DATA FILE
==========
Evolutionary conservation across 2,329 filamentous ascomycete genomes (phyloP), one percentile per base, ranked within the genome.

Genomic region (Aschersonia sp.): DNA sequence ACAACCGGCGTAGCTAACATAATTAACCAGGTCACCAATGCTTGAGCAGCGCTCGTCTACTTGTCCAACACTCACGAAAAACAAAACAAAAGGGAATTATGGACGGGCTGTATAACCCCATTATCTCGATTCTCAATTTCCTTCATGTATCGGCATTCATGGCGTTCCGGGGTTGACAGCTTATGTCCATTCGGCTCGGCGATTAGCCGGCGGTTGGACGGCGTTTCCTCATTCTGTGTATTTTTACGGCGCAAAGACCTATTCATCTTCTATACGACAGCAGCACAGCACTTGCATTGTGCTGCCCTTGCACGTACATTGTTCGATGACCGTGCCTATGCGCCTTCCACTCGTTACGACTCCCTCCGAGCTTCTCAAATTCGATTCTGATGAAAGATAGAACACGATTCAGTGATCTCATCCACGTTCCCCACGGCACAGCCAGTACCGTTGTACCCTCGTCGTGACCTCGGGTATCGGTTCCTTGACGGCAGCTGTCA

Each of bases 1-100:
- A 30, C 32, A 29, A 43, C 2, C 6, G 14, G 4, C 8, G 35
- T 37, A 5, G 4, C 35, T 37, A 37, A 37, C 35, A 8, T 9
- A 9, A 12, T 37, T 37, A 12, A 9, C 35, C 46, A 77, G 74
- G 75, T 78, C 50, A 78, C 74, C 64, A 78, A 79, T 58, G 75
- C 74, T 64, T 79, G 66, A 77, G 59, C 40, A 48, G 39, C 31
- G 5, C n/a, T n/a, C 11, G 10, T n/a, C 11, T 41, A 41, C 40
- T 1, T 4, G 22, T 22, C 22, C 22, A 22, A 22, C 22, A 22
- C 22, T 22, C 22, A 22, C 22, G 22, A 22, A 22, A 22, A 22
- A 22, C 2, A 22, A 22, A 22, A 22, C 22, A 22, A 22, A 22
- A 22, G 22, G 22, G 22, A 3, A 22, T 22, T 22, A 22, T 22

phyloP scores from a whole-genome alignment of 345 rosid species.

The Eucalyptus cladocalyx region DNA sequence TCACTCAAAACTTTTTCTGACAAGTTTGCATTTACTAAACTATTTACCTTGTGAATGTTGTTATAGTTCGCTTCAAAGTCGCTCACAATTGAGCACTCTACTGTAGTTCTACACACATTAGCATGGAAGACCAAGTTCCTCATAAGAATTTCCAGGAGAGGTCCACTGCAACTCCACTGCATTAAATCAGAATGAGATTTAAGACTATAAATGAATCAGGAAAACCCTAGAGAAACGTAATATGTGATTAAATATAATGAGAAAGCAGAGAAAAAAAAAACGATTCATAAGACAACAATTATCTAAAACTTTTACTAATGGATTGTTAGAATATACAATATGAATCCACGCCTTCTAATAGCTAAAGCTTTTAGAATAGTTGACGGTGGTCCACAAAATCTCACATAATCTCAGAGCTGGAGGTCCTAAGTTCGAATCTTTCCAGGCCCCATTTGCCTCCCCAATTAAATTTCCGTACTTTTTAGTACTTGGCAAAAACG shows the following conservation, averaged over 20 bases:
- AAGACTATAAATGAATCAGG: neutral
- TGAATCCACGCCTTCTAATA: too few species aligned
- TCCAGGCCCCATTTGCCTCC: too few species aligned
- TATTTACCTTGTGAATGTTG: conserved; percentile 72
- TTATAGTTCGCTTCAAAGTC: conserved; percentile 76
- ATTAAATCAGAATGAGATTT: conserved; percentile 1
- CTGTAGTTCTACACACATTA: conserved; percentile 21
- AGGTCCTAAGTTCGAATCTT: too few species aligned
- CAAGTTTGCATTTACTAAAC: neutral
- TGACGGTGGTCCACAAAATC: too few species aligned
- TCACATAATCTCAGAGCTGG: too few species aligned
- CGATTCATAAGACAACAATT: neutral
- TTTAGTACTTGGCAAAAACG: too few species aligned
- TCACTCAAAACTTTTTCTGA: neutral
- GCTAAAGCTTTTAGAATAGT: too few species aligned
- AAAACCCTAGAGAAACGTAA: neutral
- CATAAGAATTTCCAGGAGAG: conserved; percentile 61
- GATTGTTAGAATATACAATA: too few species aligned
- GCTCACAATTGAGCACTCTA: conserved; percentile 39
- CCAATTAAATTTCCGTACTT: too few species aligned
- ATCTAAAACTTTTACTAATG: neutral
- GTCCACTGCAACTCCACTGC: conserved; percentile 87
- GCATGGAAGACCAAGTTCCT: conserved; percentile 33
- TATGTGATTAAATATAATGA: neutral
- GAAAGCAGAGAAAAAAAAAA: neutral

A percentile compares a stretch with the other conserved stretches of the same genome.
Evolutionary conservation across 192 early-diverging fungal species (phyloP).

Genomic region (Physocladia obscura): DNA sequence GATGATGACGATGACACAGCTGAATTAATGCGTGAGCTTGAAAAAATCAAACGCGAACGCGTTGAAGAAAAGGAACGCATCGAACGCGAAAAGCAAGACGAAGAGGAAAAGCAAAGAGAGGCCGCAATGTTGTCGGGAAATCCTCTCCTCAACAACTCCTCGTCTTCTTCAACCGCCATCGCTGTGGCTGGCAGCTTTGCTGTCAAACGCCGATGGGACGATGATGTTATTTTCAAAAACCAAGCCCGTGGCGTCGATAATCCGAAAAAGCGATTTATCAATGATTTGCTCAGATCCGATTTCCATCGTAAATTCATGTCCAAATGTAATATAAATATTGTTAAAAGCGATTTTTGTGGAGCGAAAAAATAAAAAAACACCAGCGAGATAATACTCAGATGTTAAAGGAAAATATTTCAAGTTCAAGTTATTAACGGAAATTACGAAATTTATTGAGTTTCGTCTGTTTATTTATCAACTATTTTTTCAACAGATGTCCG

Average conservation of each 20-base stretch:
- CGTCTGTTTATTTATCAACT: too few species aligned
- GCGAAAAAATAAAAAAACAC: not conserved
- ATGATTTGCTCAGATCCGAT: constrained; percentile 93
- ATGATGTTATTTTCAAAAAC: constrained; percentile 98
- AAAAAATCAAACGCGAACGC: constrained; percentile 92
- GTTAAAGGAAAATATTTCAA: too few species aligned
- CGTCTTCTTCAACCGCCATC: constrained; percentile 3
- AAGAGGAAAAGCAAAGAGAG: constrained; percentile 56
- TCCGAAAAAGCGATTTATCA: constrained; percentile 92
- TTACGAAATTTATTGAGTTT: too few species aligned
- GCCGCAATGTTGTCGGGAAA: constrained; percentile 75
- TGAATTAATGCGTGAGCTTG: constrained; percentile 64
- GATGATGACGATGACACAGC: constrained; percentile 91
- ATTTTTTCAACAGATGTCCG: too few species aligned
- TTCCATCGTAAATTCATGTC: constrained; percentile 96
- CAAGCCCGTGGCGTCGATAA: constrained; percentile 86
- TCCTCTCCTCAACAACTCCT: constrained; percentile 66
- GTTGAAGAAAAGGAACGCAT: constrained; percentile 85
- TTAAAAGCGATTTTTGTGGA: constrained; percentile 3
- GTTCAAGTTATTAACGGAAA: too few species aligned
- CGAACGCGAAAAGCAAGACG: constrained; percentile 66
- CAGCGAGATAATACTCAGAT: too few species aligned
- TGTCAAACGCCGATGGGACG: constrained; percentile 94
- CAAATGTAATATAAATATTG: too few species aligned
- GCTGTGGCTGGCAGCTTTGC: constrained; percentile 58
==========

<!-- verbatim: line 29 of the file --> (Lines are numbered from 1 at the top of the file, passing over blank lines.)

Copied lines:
- TCACTCAAAACTTTTTCTGA: neutral